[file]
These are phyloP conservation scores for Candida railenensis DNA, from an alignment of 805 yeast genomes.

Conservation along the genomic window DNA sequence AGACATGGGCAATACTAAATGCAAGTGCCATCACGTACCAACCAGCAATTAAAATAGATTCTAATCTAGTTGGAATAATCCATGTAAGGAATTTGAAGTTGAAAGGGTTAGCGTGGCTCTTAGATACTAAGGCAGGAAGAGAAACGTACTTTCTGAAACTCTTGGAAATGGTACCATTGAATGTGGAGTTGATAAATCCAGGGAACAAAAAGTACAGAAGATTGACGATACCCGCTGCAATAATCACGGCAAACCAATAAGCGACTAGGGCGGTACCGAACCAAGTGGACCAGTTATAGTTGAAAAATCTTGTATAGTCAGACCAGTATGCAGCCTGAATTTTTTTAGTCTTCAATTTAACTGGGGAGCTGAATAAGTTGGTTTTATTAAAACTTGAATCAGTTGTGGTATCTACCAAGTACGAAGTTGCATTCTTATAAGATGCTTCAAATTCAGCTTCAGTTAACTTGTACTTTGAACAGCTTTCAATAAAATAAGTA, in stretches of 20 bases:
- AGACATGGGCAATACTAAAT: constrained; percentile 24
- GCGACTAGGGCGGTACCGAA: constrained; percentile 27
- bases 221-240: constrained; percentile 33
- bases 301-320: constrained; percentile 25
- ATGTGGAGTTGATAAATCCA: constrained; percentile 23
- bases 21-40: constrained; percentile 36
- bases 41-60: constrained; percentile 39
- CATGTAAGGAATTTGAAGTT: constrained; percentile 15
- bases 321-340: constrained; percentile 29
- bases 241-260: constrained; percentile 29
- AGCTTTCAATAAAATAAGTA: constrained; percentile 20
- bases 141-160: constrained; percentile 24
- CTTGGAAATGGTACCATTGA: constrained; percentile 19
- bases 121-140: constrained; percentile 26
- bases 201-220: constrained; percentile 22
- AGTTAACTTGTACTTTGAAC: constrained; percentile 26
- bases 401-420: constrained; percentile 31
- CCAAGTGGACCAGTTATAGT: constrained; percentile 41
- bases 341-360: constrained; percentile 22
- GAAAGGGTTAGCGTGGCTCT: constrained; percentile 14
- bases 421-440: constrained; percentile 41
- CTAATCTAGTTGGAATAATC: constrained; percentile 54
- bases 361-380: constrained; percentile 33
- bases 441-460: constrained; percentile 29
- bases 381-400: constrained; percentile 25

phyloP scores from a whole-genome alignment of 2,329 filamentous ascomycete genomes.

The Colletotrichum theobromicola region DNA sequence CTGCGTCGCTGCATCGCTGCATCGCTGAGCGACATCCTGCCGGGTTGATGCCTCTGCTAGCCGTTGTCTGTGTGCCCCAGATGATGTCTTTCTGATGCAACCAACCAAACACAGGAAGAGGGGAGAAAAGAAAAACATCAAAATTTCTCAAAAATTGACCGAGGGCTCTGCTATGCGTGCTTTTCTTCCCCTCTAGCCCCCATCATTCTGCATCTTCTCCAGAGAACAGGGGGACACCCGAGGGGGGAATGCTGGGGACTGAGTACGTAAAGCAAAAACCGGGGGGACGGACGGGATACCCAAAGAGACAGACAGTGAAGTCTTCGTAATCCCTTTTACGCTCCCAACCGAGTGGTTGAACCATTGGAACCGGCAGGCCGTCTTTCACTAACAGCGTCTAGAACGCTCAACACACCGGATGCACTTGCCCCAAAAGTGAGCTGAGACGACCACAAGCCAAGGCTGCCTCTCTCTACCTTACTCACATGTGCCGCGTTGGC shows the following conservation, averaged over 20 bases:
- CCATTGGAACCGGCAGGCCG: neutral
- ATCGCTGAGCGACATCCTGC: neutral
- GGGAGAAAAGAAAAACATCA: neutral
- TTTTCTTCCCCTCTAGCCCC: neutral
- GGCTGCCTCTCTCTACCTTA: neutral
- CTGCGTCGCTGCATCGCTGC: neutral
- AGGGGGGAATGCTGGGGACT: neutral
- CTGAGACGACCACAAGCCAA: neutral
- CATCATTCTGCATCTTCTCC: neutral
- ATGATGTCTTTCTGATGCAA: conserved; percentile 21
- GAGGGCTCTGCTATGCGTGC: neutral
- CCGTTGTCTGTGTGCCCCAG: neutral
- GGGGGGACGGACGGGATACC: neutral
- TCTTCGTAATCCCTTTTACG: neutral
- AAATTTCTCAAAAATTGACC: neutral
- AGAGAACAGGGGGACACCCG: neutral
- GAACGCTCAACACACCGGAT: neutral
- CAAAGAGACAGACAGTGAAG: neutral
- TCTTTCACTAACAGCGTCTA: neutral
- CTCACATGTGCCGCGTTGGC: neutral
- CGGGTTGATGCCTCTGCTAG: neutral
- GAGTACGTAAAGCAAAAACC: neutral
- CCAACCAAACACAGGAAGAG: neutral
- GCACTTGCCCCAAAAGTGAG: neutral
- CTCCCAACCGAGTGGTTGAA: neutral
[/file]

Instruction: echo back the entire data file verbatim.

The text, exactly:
These are phyloP conservation scores for Candida railenensis DNA, from an alignment of 805 yeast genomes.

Conservation along the genomic window DNA sequence AGACATGGGCAATACTAAATGCAAGTGCCATCACGTACCAACCAGCAATTAAAATAGATTCTAATCTAGTTGGAATAATCCATGTAAGGAATTTGAAGTTGAAAGGGTTAGCGTGGCTCTTAGATACTAAGGCAGGAAGAGAAACGTACTTTCTGAAACTCTTGGAAATGGTACCATTGAATGTGGAGTTGATAAATCCAGGGAACAAAAAGTACAGAAGATTGACGATACCCGCTGCAATAATCACGGCAAACCAATAAGCGACTAGGGCGGTACCGAACCAAGTGGACCAGTTATAGTTGAAAAATCTTGTATAGTCAGACCAGTATGCAGCCTGAATTTTTTTAGTCTTCAATTTAACTGGGGAGCTGAATAAGTTGGTTTTATTAAAACTTGAATCAGTTGTGGTATCTACCAAGTACGAAGTTGCATTCTTATAAGATGCTTCAAATTCAGCTTCAGTTAACTTGTACTTTGAACAGCTTTCAATAAAATAAGTA, in stretches of 20 bases:
- AGACATGGGCAATACTAAAT: constrained; percentile 24
- GCGACTAGGGCGGTACCGAA: constrained; percentile 27
- bases 221-240: constrained; percentile 33
- bases 301-320: constrained; percentile 25
- ATGTGGAGTTGATAAATCCA: constrained; percentile 23
- bases 21-40: constrained; percentile 36
- bases 41-60: constrained; percentile 39
- CATGTAAGGAATTTGAAGTT: constrained; percentile 15
- bases 321-340: constrained; percentile 29
- bases 241-260: constrained; percentile 29
- AGCTTTCAATAAAATAAGTA: constrained; percentile 20
- bases 141-160: constrained; percentile 24
- CTTGGAAATGGTACCATTGA: constrained; percentile 19
- bases 121-140: constrained; percentile 26
- bases 201-220: constrained; percentile 22
- AGTTAACTTGTACTTTGAAC: constrained; percentile 26
- bases 401-420: constrained; percentile 31
- CCAAGTGGACCAGTTATAGT: constrained; percentile 41
- bases 341-360: constrained; percentile 22
- GAAAGGGTTAGCGTGGCTCT: constrained; percentile 14
- bases 421-440: constrained; percentile 41
- CTAATCTAGTTGGAATAATC: constrained; percentile 54
- bases 361-380: constrained; percentile 33
- bases 441-460: constrained; percentile 29
- bases 381-400: constrained; percentile 25

phyloP scores from a whole-genome alignment of 2,329 filamentous ascomycete genomes.

The Colletotrichum theobromicola region DNA sequence CTGCGTCGCTGCATCGCTGCATCGCTGAGCGACATCCTGCCGGGTTGATGCCTCTGCTAGCCGTTGTCTGTGTGCCCCAGATGATGTCTTTCTGATGCAACCAACCAAACACAGGAAGAGGGGAGAAAAGAAAAACATCAAAATTTCTCAAAAATTGACCGAGGGCTCTGCTATGCGTGCTTTTCTTCCCCTCTAGCCCCCATCATTCTGCATCTTCTCCAGAGAACAGGGGGACACCCGAGGGGGGAATGCTGGGGACTGAGTACGTAAAGCAAAAACCGGGGGGACGGACGGGATACCCAAAGAGACAGACAGTGAAGTCTTCGTAATCCCTTTTACGCTCCCAACCGAGTGGTTGAACCATTGGAACCGGCAGGCCGTCTTTCACTAACAGCGTCTAGAACGCTCAACACACCGGATGCACTTGCCCCAAAAGTGAGCTGAGACGACCACAAGCCAAGGCTGCCTCTCTCTACCTTACTCACATGTGCCGCGTTGGC shows the following conservation, averaged over 20 bases:
- CCATTGGAACCGGCAGGCCG: neutral
- ATCGCTGAGCGACATCCTGC: neutral
- GGGAGAAAAGAAAAACATCA: neutral
- TTTTCTTCCCCTCTAGCCCC: neutral
- GGCTGCCTCTCTCTACCTTA: neutral
- CTGCGTCGCTGCATCGCTGC: neutral
- AGGGGGGAATGCTGGGGACT: neutral
- CTGAGACGACCACAAGCCAA: neutral
- CATCATTCTGCATCTTCTCC: neutral
- ATGATGTCTTTCTGATGCAA: conserved; percentile 21
- GAGGGCTCTGCTATGCGTGC: neutral
- CCGTTGTCTGTGTGCCCCAG: neutral
- GGGGGGACGGACGGGATACC: neutral
- TCTTCGTAATCCCTTTTACG: neutral
- AAATTTCTCAAAAATTGACC: neutral
- AGAGAACAGGGGGACACCCG: neutral
- GAACGCTCAACACACCGGAT: neutral
- CAAAGAGACAGACAGTGAAG: neutral
- TCTTTCACTAACAGCGTCTA: neutral
- CTCACATGTGCCGCGTTGGC: neutral
- CGGGTTGATGCCTCTGCTAG: neutral
- GAGTACGTAAAGCAAAAACC: neutral
- CCAACCAAACACAGGAAGAG: neutral
- GCACTTGCCCCAAAAGTGAG: neutral
- CTCCCAACCGAGTGGTTGAA: neutral